- Project plans
- Project activities
- Legislation and standards
- Industry context
Last edited 22 Sep 2020
Schedule of defects
A schedule of defects is issued by the contract administrator at the end of defects liability period. It identifies defects (aspects of the works that are not in accordance with the contract) that have become apparent during the defects liability period.
The contract administrator and the contractor then agree a reasonable period within which the contractor will rectify the defects identified on the schedule. Once the contract administrator is satisfied that the defects have been rectified, they issue a certificate of making good defects which has the effect of allowing the final certificate to be issued, releasing any remaining retention.
It is important to note that the defects liability period is not a chance to correct problems apparent at practical completion, it is a period during which the contractor may be recalled to rectify defects which appear. If there are defects apparent before practical completion, then these should be rectified before a certificate of practical completion is issued. See the article on practical completion for more information.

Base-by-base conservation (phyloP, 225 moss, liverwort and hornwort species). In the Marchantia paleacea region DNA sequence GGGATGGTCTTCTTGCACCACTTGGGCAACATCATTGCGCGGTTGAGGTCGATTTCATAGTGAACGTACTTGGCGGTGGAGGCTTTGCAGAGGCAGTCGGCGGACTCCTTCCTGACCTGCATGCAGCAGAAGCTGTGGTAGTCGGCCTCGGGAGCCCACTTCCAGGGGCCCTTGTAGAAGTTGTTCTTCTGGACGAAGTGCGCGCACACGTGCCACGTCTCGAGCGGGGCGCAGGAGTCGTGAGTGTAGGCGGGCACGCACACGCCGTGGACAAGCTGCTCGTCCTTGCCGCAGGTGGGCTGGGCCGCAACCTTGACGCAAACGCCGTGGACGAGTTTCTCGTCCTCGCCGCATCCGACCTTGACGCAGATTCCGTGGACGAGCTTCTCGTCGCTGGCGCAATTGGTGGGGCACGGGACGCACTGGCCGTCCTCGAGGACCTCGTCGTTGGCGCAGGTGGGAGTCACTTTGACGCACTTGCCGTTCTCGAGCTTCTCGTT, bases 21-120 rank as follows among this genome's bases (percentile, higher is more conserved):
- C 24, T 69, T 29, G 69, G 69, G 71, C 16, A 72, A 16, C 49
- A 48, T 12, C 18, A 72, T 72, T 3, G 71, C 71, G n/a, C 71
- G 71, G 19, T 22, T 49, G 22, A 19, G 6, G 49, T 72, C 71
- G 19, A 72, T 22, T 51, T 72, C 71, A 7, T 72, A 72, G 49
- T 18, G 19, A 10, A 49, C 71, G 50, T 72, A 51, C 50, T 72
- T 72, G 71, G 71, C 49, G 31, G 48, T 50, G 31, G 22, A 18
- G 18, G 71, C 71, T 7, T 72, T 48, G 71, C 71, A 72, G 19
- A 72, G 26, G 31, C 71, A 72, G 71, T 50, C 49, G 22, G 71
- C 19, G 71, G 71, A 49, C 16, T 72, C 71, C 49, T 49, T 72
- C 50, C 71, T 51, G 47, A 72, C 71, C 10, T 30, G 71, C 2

NB: Under NEC contracts, at, or just after the defects date the supervisor issues a defects certificate, which either certifies that there are no patent defects, or lists any uncorrected defects. This is analogous to the schedule of defects. See Defects certificate for more information.
 Related articles on Designing Buildings Wiki
- Certificate of making good defects.
- Contract administrator.
- De minimis.
- Defects certificate.
- Defects liability period.
- Handover to client.
- Latent defects.
- Liquidated damages.
- Migration strategy.
- Opening up works for inspection and testing.
- Patent defects.
- Practical completion.
- Punch list.
- Remedial work.
- Schedule of condition.
- Site inspection.
- Soft landings.
- Substantial completion.
Featured articles and news
Improving facilities, accessibility and overall appearance.
Free download of TG 12/2021 available.
TESP works with The Youth Group to form skill sharing network.
Big tech collaborates on platform for the built environment.
Letter signed by 21 organisations sent to MHCLG.
A look at the Government's strategic approach.
Steps to help reduce the spread of infection inside buildings.
This social media-centred hobby can be both dangerous and illegal.
Millwork wall treatment with a long and illustrious history.
HSE introduces cumulative exposure calculator.
The Edwardians and their houses.
Cut off from civilian life for over 900 years.
Gaining green support from the carbon giants.
Click the button to subscribe.